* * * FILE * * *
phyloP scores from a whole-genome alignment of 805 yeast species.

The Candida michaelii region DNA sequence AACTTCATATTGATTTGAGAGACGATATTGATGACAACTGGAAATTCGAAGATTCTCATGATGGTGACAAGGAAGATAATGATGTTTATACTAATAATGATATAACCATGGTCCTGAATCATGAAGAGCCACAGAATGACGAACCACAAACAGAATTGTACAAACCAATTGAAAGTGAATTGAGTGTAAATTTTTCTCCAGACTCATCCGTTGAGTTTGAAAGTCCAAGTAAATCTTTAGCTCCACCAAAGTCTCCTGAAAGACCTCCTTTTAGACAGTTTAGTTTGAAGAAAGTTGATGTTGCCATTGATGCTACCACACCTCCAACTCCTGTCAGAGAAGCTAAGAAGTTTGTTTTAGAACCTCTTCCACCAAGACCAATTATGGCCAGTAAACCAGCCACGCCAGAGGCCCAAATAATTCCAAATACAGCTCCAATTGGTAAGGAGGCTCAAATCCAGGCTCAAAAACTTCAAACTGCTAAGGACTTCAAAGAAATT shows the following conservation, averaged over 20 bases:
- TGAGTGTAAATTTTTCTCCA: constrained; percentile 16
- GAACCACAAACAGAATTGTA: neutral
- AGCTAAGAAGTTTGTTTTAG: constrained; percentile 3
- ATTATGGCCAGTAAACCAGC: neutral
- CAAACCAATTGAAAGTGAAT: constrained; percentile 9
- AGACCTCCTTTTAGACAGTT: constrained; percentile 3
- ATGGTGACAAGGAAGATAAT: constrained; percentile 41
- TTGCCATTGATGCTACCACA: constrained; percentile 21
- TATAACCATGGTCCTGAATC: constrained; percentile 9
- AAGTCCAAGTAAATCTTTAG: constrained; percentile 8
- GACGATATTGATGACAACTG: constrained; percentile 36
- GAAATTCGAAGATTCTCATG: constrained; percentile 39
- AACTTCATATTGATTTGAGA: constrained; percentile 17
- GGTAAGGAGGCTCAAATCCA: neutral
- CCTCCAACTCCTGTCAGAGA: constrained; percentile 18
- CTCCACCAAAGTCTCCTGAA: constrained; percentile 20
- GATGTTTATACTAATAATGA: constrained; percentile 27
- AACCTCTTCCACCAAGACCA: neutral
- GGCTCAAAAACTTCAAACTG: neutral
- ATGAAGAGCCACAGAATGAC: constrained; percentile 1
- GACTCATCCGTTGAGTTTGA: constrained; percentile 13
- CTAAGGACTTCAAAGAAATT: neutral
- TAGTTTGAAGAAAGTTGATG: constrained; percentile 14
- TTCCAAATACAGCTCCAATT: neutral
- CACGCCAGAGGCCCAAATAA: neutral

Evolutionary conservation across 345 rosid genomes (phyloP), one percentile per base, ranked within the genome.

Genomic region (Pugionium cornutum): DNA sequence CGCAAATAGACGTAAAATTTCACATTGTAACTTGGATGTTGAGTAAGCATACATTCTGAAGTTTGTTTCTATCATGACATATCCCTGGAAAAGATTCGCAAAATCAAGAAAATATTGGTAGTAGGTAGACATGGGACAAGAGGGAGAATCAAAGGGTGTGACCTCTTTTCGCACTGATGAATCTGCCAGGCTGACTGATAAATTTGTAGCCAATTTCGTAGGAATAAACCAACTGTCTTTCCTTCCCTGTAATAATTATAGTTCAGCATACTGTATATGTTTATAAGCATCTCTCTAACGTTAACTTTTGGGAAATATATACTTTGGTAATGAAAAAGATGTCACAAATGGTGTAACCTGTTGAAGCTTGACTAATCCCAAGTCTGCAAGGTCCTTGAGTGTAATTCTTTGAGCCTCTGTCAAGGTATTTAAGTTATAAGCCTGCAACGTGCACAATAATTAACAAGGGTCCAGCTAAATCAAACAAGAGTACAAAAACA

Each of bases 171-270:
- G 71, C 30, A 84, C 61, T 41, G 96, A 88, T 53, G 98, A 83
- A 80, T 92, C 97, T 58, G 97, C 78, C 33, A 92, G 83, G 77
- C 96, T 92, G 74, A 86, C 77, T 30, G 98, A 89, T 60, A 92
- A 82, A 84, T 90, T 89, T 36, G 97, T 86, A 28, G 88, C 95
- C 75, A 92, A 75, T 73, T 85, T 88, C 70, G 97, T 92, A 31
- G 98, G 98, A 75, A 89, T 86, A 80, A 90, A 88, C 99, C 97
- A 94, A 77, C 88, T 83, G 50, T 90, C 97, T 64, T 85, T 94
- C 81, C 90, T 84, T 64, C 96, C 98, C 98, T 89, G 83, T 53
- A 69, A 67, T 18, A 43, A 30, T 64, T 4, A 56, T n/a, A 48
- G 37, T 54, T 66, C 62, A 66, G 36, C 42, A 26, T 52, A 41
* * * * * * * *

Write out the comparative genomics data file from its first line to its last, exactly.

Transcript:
phyloP scores from a whole-genome alignment of 805 yeast species.

The Candida michaelii region DNA sequence AACTTCATATTGATTTGAGAGACGATATTGATGACAACTGGAAATTCGAAGATTCTCATGATGGTGACAAGGAAGATAATGATGTTTATACTAATAATGATATAACCATGGTCCTGAATCATGAAGAGCCACAGAATGACGAACCACAAACAGAATTGTACAAACCAATTGAAAGTGAATTGAGTGTAAATTTTTCTCCAGACTCATCCGTTGAGTTTGAAAGTCCAAGTAAATCTTTAGCTCCACCAAAGTCTCCTGAAAGACCTCCTTTTAGACAGTTTAGTTTGAAGAAAGTTGATGTTGCCATTGATGCTACCACACCTCCAACTCCTGTCAGAGAAGCTAAGAAGTTTGTTTTAGAACCTCTTCCACCAAGACCAATTATGGCCAGTAAACCAGCCACGCCAGAGGCCCAAATAATTCCAAATACAGCTCCAATTGGTAAGGAGGCTCAAATCCAGGCTCAAAAACTTCAAACTGCTAAGGACTTCAAAGAAATT shows the following conservation, averaged over 20 bases:
- TGAGTGTAAATTTTTCTCCA: constrained; percentile 16
- GAACCACAAACAGAATTGTA: neutral
- AGCTAAGAAGTTTGTTTTAG: constrained; percentile 3
- ATTATGGCCAGTAAACCAGC: neutral
- CAAACCAATTGAAAGTGAAT: constrained; percentile 9
- AGACCTCCTTTTAGACAGTT: constrained; percentile 3
- ATGGTGACAAGGAAGATAAT: constrained; percentile 41
- TTGCCATTGATGCTACCACA: constrained; percentile 21
- TATAACCATGGTCCTGAATC: constrained; percentile 9
- AAGTCCAAGTAAATCTTTAG: constrained; percentile 8
- GACGATATTGATGACAACTG: constrained; percentile 36
- GAAATTCGAAGATTCTCATG: constrained; percentile 39
- AACTTCATATTGATTTGAGA: constrained; percentile 17
- GGTAAGGAGGCTCAAATCCA: neutral
- CCTCCAACTCCTGTCAGAGA: constrained; percentile 18
- CTCCACCAAAGTCTCCTGAA: constrained; percentile 20
- GATGTTTATACTAATAATGA: constrained; percentile 27
- AACCTCTTCCACCAAGACCA: neutral
- GGCTCAAAAACTTCAAACTG: neutral
- ATGAAGAGCCACAGAATGAC: constrained; percentile 1
- GACTCATCCGTTGAGTTTGA: constrained; percentile 13
- CTAAGGACTTCAAAGAAATT: neutral
- TAGTTTGAAGAAAGTTGATG: constrained; percentile 14
- TTCCAAATACAGCTCCAATT: neutral
- CACGCCAGAGGCCCAAATAA: neutral

Evolutionary conservation across 345 rosid genomes (phyloP), one percentile per base, ranked within the genome.

Genomic region (Pugionium cornutum): DNA sequence CGCAAATAGACGTAAAATTTCACATTGTAACTTGGATGTTGAGTAAGCATACATTCTGAAGTTTGTTTCTATCATGACATATCCCTGGAAAAGATTCGCAAAATCAAGAAAATATTGGTAGTAGGTAGACATGGGACAAGAGGGAGAATCAAAGGGTGTGACCTCTTTTCGCACTGATGAATCTGCCAGGCTGACTGATAAATTTGTAGCCAATTTCGTAGGAATAAACCAACTGTCTTTCCTTCCCTGTAATAATTATAGTTCAGCATACTGTATATGTTTATAAGCATCTCTCTAACGTTAACTTTTGGGAAATATATACTTTGGTAATGAAAAAGATGTCACAAATGGTGTAACCTGTTGAAGCTTGACTAATCCCAAGTCTGCAAGGTCCTTGAGTGTAATTCTTTGAGCCTCTGTCAAGGTATTTAAGTTATAAGCCTGCAACGTGCACAATAATTAACAAGGGTCCAGCTAAATCAAACAAGAGTACAAAAACA

Each of bases 171-270:
- G 71, C 30, A 84, C 61, T 41, G 96, A 88, T 53, G 98, A 83
- A 80, T 92, C 97, T 58, G 97, C 78, C 33, A 92, G 83, G 77
- C 96, T 92, G 74, A 86, C 77, T 30, G 98, A 89, T 60, A 92
- A 82, A 84, T 90, T 89, T 36, G 97, T 86, A 28, G 88, C 95
- C 75, A 92, A 75, T 73, T 85, T 88, C 70, G 97, T 92, A 31
- G 98, G 98, A 75, A 89, T 86, A 80, A 90, A 88, C 99, C 97
- A 94, A 77, C 88, T 83, G 50, T 90, C 97, T 64, T 85, T 94
- C 81, C 90, T 84, T 64, C 96, C 98, C 98, T 89, G 83, T 53
- A 69, A 67, T 18, A 43, A 30, T 64, T 4, A 56, T n/a, A 48
- G 37, T 54, T 66, C 62, A 66, G 36, C 42, A 26, T 52, A 41